American nomads Travels with lost conquistadors, mountain men, cowboys, Indians, hoboes, and bullriders

Richard Grant, 1963-

Book - 2003

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Subjects
Published
New York : Grove Press c2003.
Language
English
Item Description
Originally published: London: Little, Brown.
Physical Description
311 p. ; 22 cm
Bibliography
Includes bibliographical references.
ISBN
9780802141804
0802117635
Main Author
Richard Grant, 1963- (-)
Review by Booklist Reviews

Grant, an English writer who has written for GQ and Esquire, has penned a travelogue par excellence, cloaked in the robes of a sociological examination of the American nomad. Resolved to leave his own sedentary life, the author spends time with an assortment of truckers, rodeo cowboys, RV-ers, and wanna-be Indians (usually white computer geeks looking for escape). He examines, too, records of some of the genuine nomads of our past, such as the explorer Cabeza de Vaca, the Indian hunter horse tribes, and the legendary frontiersman Joe Walker. Readers may feel a certain sadness about the artificiality of some modern versions of nomadism, especially during a passage in which, at a gathering of would-be American Indians, Grant searches for the genuine article. This is a wondrous essay, documenting a style of life that eschews government authority--property taxes, drug laws, gun laws, nudity laws, truancy laws, and sexual age-of-consent laws. For all the problems inherent in such a lifestyle, readers may still fantasize about what life could be like away from the rat race. ((Reviewed November 15, 2003)) Copyright 2003 Booklist Reviews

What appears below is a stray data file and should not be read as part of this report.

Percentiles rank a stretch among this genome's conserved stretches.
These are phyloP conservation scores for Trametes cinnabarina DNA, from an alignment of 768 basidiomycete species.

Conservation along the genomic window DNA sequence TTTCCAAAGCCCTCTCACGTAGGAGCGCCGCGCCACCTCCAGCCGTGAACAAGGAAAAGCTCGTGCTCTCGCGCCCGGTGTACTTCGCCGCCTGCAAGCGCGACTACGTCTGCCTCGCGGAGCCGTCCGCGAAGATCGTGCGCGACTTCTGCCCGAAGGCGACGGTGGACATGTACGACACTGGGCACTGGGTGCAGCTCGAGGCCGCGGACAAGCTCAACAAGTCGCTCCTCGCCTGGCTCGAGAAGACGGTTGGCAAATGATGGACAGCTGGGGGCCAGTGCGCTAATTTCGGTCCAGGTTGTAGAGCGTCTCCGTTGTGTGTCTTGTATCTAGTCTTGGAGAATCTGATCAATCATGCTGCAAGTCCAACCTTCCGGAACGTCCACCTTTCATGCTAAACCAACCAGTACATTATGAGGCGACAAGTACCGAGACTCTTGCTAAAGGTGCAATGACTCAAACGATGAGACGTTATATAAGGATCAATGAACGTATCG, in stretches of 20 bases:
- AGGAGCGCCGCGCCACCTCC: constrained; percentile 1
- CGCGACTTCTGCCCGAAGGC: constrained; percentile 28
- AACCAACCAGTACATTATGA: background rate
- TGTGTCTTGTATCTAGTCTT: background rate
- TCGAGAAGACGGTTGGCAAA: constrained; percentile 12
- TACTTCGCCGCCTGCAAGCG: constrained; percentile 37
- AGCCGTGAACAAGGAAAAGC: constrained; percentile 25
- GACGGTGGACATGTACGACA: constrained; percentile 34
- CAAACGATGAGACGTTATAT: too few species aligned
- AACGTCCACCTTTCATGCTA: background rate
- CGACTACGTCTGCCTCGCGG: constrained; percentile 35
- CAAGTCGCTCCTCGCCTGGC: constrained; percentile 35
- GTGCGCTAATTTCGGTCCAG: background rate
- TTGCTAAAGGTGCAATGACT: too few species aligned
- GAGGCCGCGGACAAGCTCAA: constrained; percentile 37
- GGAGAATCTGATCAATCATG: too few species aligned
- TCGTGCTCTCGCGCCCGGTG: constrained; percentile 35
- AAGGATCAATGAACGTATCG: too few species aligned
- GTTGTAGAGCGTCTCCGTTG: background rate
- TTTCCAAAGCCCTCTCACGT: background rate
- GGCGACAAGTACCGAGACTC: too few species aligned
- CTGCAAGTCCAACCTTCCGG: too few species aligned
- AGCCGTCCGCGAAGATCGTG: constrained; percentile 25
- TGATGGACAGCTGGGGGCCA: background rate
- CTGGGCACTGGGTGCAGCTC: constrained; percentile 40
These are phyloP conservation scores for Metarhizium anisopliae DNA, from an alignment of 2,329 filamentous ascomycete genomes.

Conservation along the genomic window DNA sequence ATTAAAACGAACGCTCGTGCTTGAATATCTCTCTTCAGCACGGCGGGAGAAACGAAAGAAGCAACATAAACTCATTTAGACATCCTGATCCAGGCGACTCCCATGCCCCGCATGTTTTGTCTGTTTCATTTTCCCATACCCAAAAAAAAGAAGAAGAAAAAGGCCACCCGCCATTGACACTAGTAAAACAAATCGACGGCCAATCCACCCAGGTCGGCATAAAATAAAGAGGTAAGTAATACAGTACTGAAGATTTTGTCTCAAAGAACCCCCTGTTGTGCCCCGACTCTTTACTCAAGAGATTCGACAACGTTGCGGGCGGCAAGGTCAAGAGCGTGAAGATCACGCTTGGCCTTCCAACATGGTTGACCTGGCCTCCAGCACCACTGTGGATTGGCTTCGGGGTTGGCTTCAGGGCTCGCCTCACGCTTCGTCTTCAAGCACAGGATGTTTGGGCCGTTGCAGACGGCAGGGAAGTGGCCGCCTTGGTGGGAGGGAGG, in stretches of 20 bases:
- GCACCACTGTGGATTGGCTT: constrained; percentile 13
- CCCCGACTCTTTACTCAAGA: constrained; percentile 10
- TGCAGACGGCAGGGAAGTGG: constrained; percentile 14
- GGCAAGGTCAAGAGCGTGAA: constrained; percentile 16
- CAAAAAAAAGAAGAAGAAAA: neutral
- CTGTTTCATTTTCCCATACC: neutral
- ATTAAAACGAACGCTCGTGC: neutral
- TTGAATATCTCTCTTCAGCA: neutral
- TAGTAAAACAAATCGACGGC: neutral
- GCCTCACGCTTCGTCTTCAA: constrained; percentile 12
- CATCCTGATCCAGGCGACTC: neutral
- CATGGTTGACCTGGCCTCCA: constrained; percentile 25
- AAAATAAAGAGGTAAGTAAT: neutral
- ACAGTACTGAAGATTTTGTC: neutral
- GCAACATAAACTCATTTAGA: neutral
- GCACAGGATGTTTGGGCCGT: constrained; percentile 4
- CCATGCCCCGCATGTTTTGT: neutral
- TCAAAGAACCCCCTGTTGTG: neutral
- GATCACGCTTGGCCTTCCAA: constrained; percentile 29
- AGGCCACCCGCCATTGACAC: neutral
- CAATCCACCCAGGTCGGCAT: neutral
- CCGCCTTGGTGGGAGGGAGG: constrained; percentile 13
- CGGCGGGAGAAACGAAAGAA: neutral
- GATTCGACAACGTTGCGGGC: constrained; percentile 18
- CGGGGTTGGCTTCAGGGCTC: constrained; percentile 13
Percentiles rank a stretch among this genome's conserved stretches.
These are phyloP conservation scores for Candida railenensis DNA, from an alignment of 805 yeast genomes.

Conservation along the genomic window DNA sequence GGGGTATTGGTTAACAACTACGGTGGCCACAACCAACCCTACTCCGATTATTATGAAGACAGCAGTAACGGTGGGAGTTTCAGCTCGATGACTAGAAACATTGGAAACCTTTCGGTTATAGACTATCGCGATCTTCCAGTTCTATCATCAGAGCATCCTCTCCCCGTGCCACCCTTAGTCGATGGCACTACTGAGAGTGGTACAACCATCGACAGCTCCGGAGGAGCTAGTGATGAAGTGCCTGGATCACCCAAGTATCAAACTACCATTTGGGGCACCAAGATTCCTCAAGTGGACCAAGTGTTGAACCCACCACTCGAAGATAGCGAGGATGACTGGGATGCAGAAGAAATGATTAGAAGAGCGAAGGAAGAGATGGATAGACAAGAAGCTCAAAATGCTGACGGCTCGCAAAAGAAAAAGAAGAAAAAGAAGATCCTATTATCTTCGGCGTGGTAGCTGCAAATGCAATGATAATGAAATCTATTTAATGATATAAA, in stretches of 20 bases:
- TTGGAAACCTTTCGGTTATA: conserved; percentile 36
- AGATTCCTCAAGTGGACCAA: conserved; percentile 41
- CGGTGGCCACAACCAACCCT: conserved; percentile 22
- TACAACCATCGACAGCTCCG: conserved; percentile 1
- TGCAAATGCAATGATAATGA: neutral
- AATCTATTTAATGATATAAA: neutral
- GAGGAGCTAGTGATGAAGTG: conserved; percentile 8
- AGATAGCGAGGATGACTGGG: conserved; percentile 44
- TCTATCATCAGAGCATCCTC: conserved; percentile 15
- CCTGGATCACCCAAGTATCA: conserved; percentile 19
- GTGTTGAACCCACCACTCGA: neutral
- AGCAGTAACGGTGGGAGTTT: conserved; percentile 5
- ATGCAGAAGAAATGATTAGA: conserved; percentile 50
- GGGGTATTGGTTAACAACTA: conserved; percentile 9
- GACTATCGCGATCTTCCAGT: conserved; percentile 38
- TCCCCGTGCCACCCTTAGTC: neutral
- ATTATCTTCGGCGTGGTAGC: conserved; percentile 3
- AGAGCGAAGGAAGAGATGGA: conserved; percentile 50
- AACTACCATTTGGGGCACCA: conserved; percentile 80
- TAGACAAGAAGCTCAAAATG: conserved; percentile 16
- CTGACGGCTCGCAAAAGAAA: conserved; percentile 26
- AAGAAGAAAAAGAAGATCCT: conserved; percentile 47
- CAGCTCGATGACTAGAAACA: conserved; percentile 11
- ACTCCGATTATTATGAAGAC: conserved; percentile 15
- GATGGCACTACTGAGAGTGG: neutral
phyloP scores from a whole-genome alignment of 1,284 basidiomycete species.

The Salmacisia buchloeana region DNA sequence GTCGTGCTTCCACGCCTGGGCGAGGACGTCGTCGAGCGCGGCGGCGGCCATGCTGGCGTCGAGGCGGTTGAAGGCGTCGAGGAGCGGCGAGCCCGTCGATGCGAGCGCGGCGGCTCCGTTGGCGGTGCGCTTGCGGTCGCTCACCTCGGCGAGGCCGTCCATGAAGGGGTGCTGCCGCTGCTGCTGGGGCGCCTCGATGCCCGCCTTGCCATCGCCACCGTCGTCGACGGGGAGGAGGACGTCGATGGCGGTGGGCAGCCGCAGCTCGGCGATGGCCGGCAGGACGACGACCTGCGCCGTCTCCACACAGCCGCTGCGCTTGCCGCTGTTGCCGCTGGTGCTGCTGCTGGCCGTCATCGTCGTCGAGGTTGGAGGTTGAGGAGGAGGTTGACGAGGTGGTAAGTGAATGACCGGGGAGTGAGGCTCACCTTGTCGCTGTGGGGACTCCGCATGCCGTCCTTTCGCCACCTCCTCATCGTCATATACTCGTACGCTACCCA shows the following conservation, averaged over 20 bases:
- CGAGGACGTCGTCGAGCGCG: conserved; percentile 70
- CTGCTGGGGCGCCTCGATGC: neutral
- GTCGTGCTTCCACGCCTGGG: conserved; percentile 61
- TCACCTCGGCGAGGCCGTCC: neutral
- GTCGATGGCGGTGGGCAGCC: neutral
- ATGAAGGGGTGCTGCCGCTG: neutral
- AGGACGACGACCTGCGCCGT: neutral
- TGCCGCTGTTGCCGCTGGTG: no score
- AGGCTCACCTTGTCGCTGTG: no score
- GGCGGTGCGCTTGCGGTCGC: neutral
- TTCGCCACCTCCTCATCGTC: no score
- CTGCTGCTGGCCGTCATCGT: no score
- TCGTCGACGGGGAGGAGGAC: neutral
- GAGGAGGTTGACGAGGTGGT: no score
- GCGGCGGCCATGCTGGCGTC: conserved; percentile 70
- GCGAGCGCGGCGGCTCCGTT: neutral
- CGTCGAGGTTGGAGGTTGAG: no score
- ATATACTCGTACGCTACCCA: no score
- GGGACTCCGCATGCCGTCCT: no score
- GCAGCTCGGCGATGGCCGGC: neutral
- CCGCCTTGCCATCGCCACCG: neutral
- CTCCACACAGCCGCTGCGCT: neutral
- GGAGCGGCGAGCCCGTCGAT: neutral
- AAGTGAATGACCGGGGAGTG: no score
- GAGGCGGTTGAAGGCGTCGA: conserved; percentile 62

Review by Library Journal Reviews

Grant, a young Englishman who has spent the better part of 15 years wandering somewhat aimlessly through the Western states of America, here offers his views. His definition of America as a "restless land" is a good one; he has spoken, bunked, ridden, and wandered with a variety of "restless" Americans, including truck drivers, rodeo performers, tramps, hippies, and grandparents. His writing is as restless as his travels; a description of how horses were introduced to the West leads to a look at prehistoric ancestors of the modern horse and then at a discussion of contemporary Mormonism. He often describes the seedy side of American life, but he maintains a wicked sense of humor throughout the book that makes it consistently entertaining and informative. Recommended for public libraries of all sizes.-Joseph L. Carlson, Allan Hancock Coll., CA Copyright 2003 Reed Business Information.

Review by Publishers Weekly Reviews